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PMID: 18250604 [PubMed - indexed for MEDLINE]

74: J Soc Integr Oncol. 2008 Winter;6(1):29-36.
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Lycopene in the prevention of prostate cancer.

Dahan K, Fennal M, Kumar NB.

Department of Interdisciplinary Oncology, University of South Florida College of Medicine, Tampa, FL 33612-9416, USA.

Based on the evidence from epidemiologic, animal, and in vitro data and human clinical trials, it is evident that lycopene, a non-provitamin A carotenoid, is a promising agent for prostate cancer chemoprevention. It is also clear that the form of lycopene used (purified versus food sources), dose of lycopene and concomitant use with other carotenoids and antioxidants, duration of exposure, specific target populations, and stage of disease appear to play a major role in determining agonistic or antagonistic effects. Based on our review, there is enough evidence to warrant use of lycopene in phase I and II clinical trials to examine its safety and efficacy as a potential chemopreventive agent for prostate cancer. The objective of this article is to review this evidence from epidemiologic, animal, in vitro, and clinical trials and provide the need and rationale to examine further the role of lycopene for prostate cancer prevention.

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PMID: 18302908 [PubMed - indexed for MEDLINE]

75: Prep Biochem Biotechnol. 2008;38(3):246-56.
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Effect of biomass pre-treatment and solvent extraction on beta-carotene and lycopene recovery from Blakeslea trispora cells.

Papaioannou E, Roukas T, Liakopoulou-Kyriakides M.

Department of Chemistry, Faculty of Chemical Engineering, Aristotle University of Thessaloniki, Thessaloniki, Greece.

The production of carotenoids from Blakeslea trispora cells in a synthetic medium has been reported, with the main products being beta-carotene, lycopene, and gamma-carotene. The effect of biomass pretreatment and solvent extraction on their selective recovery is reported here. Eight solvents of class II and III of the International Conference of Harmonization: ethanol, methanol, acetone, 2-propanol, pentane, hexane, ethyl acetate, and ethyl ether, and HPLC analysis were used for the evaluation of their selectivities towards the three main carotenoids with regard to different biomass pre-treatment. The average C(max) values (maximum concentration of caronoids in a specific solvent) were estimated to 16 mg/L with the five out of eight solvents investigated, whereas methanol, pentane, and hexane gave lower values of 10, 11, and 9 mg/L, respectively. The highest carotenoid yield was obtained in the case of wet biomass, where 44-56% is recovered with one solvent and three extractions and the rest is recovered only after subsequent treatment with acetone; thus, four extractions of 2.5 h are needed. Two extractions of 54 min are enough to recover carotenoids from dehydrated biomass, with the disadvantage of a high degree of degradation. Our results showed that, for maximum carotenoid recovery, ethyl ether, 2-propanol, and ethanol could be successfully used with biomass without prior treatment, whereas fractions enriched in beta-carotene or lycopene can be obtained by extraction with the proper solvent, thus avoiding degradation due to time-consuming processes.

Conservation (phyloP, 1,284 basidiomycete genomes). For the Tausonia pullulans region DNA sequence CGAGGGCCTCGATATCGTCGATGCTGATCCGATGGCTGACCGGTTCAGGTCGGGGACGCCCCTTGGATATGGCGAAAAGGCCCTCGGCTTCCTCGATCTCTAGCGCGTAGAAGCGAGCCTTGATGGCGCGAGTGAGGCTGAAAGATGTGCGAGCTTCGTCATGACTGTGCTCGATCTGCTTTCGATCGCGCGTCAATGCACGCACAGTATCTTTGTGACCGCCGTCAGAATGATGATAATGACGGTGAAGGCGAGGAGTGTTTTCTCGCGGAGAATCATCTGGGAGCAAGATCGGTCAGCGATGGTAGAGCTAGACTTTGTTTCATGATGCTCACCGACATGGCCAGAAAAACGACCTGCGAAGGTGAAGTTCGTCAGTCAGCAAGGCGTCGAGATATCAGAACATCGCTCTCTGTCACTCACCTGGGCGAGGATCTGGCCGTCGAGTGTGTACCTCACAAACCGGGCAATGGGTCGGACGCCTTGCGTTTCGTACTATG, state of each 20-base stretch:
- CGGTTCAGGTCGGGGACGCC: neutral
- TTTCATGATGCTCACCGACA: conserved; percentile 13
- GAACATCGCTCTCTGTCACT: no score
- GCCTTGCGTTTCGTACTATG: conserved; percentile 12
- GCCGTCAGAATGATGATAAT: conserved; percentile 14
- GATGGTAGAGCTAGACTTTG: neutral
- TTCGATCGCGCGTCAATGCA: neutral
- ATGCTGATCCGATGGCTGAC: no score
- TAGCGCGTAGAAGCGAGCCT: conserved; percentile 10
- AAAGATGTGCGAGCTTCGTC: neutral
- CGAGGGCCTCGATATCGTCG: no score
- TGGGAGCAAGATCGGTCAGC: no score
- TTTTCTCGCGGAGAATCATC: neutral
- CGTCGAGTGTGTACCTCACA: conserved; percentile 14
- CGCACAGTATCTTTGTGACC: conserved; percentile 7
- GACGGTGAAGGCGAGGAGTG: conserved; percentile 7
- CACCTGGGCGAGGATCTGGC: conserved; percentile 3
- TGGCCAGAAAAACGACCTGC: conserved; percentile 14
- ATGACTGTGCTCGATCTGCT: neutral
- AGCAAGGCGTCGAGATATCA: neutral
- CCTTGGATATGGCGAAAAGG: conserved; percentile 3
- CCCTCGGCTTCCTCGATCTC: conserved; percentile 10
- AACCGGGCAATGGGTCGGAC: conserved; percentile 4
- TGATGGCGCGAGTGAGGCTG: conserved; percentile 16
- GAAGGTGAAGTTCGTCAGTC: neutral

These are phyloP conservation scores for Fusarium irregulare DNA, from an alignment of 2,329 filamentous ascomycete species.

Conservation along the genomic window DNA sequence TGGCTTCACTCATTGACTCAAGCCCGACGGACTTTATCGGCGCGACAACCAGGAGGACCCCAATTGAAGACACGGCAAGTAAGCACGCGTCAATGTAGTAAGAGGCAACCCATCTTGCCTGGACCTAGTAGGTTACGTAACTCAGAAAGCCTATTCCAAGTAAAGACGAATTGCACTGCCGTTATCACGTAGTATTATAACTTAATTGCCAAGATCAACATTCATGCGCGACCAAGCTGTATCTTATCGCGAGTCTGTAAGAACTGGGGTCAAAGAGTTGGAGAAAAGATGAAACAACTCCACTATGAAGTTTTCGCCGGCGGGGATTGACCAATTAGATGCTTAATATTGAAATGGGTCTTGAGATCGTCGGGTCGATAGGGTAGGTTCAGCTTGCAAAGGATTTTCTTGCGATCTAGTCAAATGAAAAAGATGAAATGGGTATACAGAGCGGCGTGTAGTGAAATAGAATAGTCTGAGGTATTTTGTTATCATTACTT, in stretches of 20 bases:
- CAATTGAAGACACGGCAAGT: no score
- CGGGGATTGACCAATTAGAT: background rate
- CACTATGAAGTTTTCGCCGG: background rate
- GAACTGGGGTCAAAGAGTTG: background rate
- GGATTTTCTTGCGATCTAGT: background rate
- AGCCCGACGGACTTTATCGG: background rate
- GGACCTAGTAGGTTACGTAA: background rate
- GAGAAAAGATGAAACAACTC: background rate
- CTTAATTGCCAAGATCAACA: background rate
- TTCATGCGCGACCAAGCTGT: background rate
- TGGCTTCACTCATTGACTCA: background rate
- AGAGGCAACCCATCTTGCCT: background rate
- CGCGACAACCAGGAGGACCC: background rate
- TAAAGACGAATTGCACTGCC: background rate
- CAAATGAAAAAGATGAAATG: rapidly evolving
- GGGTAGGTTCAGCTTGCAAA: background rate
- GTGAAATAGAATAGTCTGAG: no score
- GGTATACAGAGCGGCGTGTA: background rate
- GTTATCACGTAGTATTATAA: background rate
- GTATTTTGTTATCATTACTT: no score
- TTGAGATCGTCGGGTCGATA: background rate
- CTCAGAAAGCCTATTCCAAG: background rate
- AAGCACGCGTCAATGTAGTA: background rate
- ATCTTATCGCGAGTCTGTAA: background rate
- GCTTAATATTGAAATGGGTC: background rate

PMID: 18569871 [PubMed - in process]

76: Biochem Biophys Res Commun. 2007 Dec 21;364(3):578-82. Epub 2007 Oct 15.
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Serum from rats fed red or yellow tomatoes induces Connexin43 expression independently from lycopene in a prostate cancer cell line.

Gitenay D, Lyan B, Talvas J, Mazur A, Georgé S, Caris-Veyrat C, Rock E.

Unité de Nutrition Humaine, INRA, Centre de Clermont-Ferrand/Theix, 63122 Saint-Genès-Champanelle, France.

Epidemiologic studies suggested a protective effect of tomatoes against prostate cancer brought by lycopene, a carotenoid conferring the red colour of tomatoes. However, intervention studies on patients have shown that the preventive effect of tomato was more potent than that of lycopene. The aim of this study was to compare the effects of red tomato, yellow tomato (devoid of lycopene) and lycopene on Connexin43 (Cx43) expression, a protein regulating cell growth, on a prostate cancer cell line expressing the androgen receptor. Cells were incubated with serum from rats fed a control diet (CS) or control diet supplemented with red tomato (RTS), yellow tomato (YTS) or lycopene beadlets (LBS). After exposure of the cells to RTS or YTS for 48h, the expression of Cx43 was significantly increased compared to cells exposed to CS. Whereas LBS effect was not significantly different. The cells incubated with RTS and LBS had similar levels of lycopene, while those incubated with YTS contained no lycopene. These data first show that serum nutritionally enriched with red and yellow tomatoes could up-regulate Cx43 turn-over in PC3AR cells independently from lycopene level. Within the physiological approach used in the present study, it can be concluded that compounds other than lycopene contribute to the preventive effect of tomatoes.

PMID: 17959141 [PubMed - indexed for MEDLINE]

77: Genet Mol Res. 2007 Dec 11;6(4):1151-68.
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Cassava genetic resources and their utilization for breeding of the crop.

Nassar NM.

Departamento de Genética e Morfologia, Universidade de Brasília, Brasília , DF, Brasil.